Cross-Training for Kids: 7 sports for skills and thrills

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I’m not trying to train my kids for the Olympics in 2024.  What I am doing is  teaching them about the love of the outdoors, sports and health.  And in doing so,  it gives me the opportunity to run around and get my heart pumping blood.  Cross-training gives kids a chance to learn different sports and allows them to naturally gravitate toward the ones they enjoy.   I’ve listed seven great sports that will help your kids improve their eye-hand (or eye-foot) coordination and, most importantly, allow them to have fun!

Soccer: According to Wikipedia, soccer is considered to be the most popular sport in the world.  Soccer is great for kids because it’s a running game and a team sport, and it teaches kids not to use their hands, except for goalies of course.   It’s a blast to run around with your kids kicking the soccer ball.  And just think, without soccer kids, there would be no soccer moms.

TennisMy father put a tennis racket in my hand before I could walk; I never looked back.  This is a sport that teaches eye-hand coordination, is inexpensive to play and will provide skills that will last a lifetime.  Teaching tennis takes a little patience and one-on-one commitment.  If you don’t play, find someone who can give some basic lessons.

Cycling: This is no-brainer.  Every kid loves to ride a bike.  Bikes provide a child’s first taste of freedom. Start young with a trike and them move to a bike with training wheels.  Buy the best bikes you can afford and take care of them.  Good bikes will last years (important if you have a bunch of kids like we do).   As the kids get older, biking makes a great family activity.  Helmets required!

Baseball: America’s pastime.  While my Dad was dreaming that I’d become a tennis star, I was dreaming of playing in the World Series.  Now all I dream about is being a star father.  As a father, I can’t think of any father-child activity that bonds better than baseball.  I guess we’re just a baseball family; the first song I sang to each of my children as babies was “Take me Out to the Ballgame.” Now, they all know the words and sing along.  Whether it’s T-ball, whiffle ball, Nerf baseball ball or other types, go outside and set up the bases.  Teach them about batting, throwing, catching, running and laughing.  Tip:  please start with really soft balls.  Safety first.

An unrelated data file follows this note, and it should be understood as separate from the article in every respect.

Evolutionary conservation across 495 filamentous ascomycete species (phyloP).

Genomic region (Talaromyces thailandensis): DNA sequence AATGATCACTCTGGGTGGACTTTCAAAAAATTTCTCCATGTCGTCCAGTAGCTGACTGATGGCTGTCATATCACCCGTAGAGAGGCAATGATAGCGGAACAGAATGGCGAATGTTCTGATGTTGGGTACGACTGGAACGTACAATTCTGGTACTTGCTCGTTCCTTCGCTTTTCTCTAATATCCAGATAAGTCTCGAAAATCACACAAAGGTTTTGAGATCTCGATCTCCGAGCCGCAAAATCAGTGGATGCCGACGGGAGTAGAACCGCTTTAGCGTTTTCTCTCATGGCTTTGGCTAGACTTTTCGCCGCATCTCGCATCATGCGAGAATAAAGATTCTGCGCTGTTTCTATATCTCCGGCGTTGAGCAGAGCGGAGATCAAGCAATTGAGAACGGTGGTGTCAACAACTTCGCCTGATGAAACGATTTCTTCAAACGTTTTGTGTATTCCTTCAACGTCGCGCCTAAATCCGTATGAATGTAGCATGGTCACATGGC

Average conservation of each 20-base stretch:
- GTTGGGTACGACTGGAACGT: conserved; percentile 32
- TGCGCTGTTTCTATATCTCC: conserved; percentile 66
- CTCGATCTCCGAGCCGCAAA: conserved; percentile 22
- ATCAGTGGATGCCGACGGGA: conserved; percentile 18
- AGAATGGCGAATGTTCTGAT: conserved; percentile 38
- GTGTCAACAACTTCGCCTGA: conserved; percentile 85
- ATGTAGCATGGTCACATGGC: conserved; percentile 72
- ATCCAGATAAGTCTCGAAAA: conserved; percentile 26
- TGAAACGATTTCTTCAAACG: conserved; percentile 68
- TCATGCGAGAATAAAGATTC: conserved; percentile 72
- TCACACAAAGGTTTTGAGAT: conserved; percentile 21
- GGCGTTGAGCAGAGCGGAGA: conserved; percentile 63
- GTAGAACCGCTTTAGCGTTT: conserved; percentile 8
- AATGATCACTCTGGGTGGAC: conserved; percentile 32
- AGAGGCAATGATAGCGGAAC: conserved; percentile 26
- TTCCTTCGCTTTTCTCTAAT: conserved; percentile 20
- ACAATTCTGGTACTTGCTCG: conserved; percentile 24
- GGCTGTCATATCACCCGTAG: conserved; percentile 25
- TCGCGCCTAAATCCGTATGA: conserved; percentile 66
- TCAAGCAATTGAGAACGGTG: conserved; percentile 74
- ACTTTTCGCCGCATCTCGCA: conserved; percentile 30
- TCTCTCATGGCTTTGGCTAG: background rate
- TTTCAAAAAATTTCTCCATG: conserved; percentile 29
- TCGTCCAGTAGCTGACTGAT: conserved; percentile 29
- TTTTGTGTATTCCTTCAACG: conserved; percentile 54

Basketball: This year my 5-year-old son played on his first organized sports team.  Watching the kids run out of a tunnel (formed by parents) with strobe lights, smoke and cheering parents and cheerleaders was really cool.  The announcer introduced each kid by name and number in a voice that was made for radio.  I’m not sure who was prouder, my kid or me.  Upward Basketball taught my son to dribble, pass, shoot and rebound.  Most of all, basketball is a great sport to teach kids about teamwork.  This easily makes my top 7 list.

Swimming: One of the more challenging activities to teach is swimming because kids are naturally afraid of putting their heads underwater.  But I can’t think of a more important sport to teach children at an early age.  The key is not to push your children, but proceed slowly, allowing them to trust the instructor and themselves.  How important is learning to swim?  There are about 326,000,000,000,000,000,000 gallons (326 million trillion gallons) of water on our planet; water covers over 70% of the earth.  With all of that water, at some point, your kid is bound to get wet!

Lacrosse: Lacrosse, developed as early as the 12th century by Native Americans, is one of the oldest team sports in the the Americas.  I’m not advocating that you sign your kid up for a 5-year-old lacrosse league and watch preschoolers hack and smack each other every Saturday.  But you can buy those lacrosse sticks for little kids and teach them to throw, catch and run while cradling the ball.  This helps teach them some fun new skills, and if they ever have a dog, the lacrosse stick is perfect for throwing tennis balls without getting their hands all slimy.

I know what you’re thinking.  What about golf, bowling, skating, skiing, karate, wrestling, and 80 other sports I didn’t mention?   I recommend introducing  as many sports and activities as you can when your kids are young, as part of their overall education, which I hope includes the arts.   Sorry, but I can’t recommend organized football at a young age, although tossing and kicking the ball and letting my kids tackle me is fun.  And I would not recommend boxing at any age.  Getting one’s head pounded is bad! Really bad!

The important thing is that you get outside and participate in these activities with your children.  Remember, your kids’ favorite sports are the ones that you do with them.

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